Over 800 people attended Bank Holiday Monday’s Manchester Mayoral Assembly at the Lowry Theatre, an event to mark the inauguration of our newly formed Greater Manchester Citizens alliance.
The mayoral candidates Andy Burnham (Labour), Jane Brophy (Liberal Democrats), and Sean Anstee (Conservative), were pinned to their seats in the front row of the theatre as a conglomerate of health workers, trade unionists, local churches, mosques, synagogues, charities and schools made public and direct demands upon the leaders ahead of Thursday’s mayoral election.
Member institutions of Greater Manchester Citizens held the candidates to account on four major sticking points for the people of the Manchester region; namely, social care, housing and homelessness, hate crime, and commitment to a living wage. Manchester’s priorities and concerns are as multiple and diverse as its demographic, which is why we've spent the last few months conducting a ‘listening campaign’ to discern which areas are of the most pressing concern for the future of the city.
Individuals and groups affected by the four main issues which had consistently appeared in the listening campaign took to the stage in a face-to-face confrontation with the candidates, retelling their own experiences, and making concrete demands of the leaders. Speakers did not step down from the podium until candidates had publicly agreed (or disagreed) to their very specific asks. One example of these asks is detailed here:
‘Hate Crime Ask- We demand that you (the mayoral candidate) ensure all members of the police force are trained in recording hate crime, can differentiate between race and religious hate crime, and monitor and measure hate crime data to identify emerging trends and focus resources on the relevant areas. We also demand that you provide a victim support service that is effective and inclusive.’
Perhaps predictably, the candidates largely agreed to the ‘asks’ of the groups gathered at the assembly, with an ease that perhaps belies an underestimation of the power that Citizens has to hold them to account. What they may not have bargained for is that GM Citizens will be unrelenting in their commitment to holding Burnham, Brophy and Anstee to hold fast to what they have publicly assented to at the event.
The Assembly was chaired by the Chair of GM Citizens, Sir Peter Fahy, who said on Twitter: “This is just the start for GM branch of @CitizensUK with more community and faith groups joining to participate in local community action.”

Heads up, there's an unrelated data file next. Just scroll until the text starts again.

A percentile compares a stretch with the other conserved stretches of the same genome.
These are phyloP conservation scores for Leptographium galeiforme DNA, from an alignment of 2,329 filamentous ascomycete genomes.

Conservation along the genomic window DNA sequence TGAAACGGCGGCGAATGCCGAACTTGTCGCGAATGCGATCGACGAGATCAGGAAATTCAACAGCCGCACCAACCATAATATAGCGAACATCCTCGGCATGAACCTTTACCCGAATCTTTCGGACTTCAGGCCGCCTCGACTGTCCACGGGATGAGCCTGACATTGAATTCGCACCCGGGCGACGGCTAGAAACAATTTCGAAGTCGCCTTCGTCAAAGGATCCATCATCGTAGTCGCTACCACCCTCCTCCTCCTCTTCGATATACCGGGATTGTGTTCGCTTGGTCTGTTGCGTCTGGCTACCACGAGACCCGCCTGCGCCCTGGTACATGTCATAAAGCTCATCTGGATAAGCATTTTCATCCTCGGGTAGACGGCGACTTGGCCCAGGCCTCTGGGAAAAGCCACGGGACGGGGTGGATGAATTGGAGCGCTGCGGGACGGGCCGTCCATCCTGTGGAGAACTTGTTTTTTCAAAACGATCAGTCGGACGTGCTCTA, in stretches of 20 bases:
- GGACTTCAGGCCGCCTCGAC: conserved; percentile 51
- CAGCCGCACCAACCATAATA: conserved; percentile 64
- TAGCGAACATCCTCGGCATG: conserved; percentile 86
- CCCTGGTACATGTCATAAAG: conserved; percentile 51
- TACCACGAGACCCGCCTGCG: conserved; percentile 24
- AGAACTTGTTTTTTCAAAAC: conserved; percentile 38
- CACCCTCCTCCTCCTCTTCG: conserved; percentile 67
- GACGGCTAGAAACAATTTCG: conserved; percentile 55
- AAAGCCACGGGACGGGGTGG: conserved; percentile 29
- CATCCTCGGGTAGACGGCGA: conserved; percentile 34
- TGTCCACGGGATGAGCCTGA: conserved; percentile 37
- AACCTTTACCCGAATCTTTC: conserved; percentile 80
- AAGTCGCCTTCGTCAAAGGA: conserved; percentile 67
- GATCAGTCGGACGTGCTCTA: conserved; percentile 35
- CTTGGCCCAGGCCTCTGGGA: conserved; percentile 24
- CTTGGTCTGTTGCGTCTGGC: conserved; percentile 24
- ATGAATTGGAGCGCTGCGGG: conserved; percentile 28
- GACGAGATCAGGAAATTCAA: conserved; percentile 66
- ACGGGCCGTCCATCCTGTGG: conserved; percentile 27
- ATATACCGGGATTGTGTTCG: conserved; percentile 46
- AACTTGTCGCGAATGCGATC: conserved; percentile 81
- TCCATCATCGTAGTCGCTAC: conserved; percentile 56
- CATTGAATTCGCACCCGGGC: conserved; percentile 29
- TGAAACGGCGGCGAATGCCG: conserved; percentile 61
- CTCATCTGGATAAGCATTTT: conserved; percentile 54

While there was some misunderstanding about the selection process for inviting mayoral candidates, Citizens UK Director Neil Jameson clarified: “The Assembly was not a husting, an election debate or a partisan political rally. For impartial reasons we invited only three of the candidates standing in the Mayoral elections to attend; Sean Anstee, Jane Brophy and Andy Burnham. These candidates were chosen after looking at how the parties performed in recent elections at local and national level which are subject to election by voters within Greater Manchester constituencies. We also considered the odds calculated by Ladbrokes and Paddy Power which suggest these three candidates are the front runners by a clear margin. This is a strategy that Citizens UK has used in its long history of running local and national Citizens Assemblies. All the other parties and candidates were of course recognised in the programme and by the chair at the event itself. I also personally explained this position to Will Paterson, the Green Party candidate.”
Eager to shake off the misconception that the event was a husting or political rally, the organisers ensured that a family atmosphere was maintained, with several musical interludes including a performance from Manchester Harmony Gospel Choir.
Greater Manchester Citizens is the fastest formed alliance in the history of Citizens UK, which has a track record of enacting significant social change to empower individuals and communities throughout the UK. Citizens works to ‘organise communities to act together for power, social justice and the common good.’ The organisation is a diverse one and brings together people of all faiths, backgrounds and states of life, to develop their leadership skills. The idea is that, empowered to become leaders in their local communities, and by forming local ‘alliances’, ordinary people can hold politicians to account. They can work to press decision makers to work on issues that matter to them and those they meet on a daily basis.
Citizens can boast of the Living Wage, an end to detention of child refugees, and jobs for locals during the London Olympic Games as success stories orchestrated by their alliances. None of these alliances has come together so swiftly as the Manchester branch, which in nine months has gathered together the great and the good from neighbourhoods and institutions throughout the region, and organised itself effectively enough to hold the three main mayoral candidates to ransom just three days before the election, and as the final public outing of the election campaign.
The success of our alliance so far is indicative of the hard work and conviction of our first Community Organiser, Furqan Naeem, who nonetheless shares the credit with others in his typically modest fashion. “Everything we’ve achieved is testament to our local communities who all want to play a role in shaping the new Northern Powerhouse and Devolution deals. In order for democracy to work we need local people at the heart of making decisions and Greater Manchester Citizens intends to give people that recognition.”
In an emerging anti-culture of fake news, duplicitousness and dirty politics, Greater Manchester Citizens is striving to maintain democratic principles, transparency and honesty within Manchester politics. If Monday’s assembly was anything to go by, they’ve set off on the right foot.
- Lisa Burns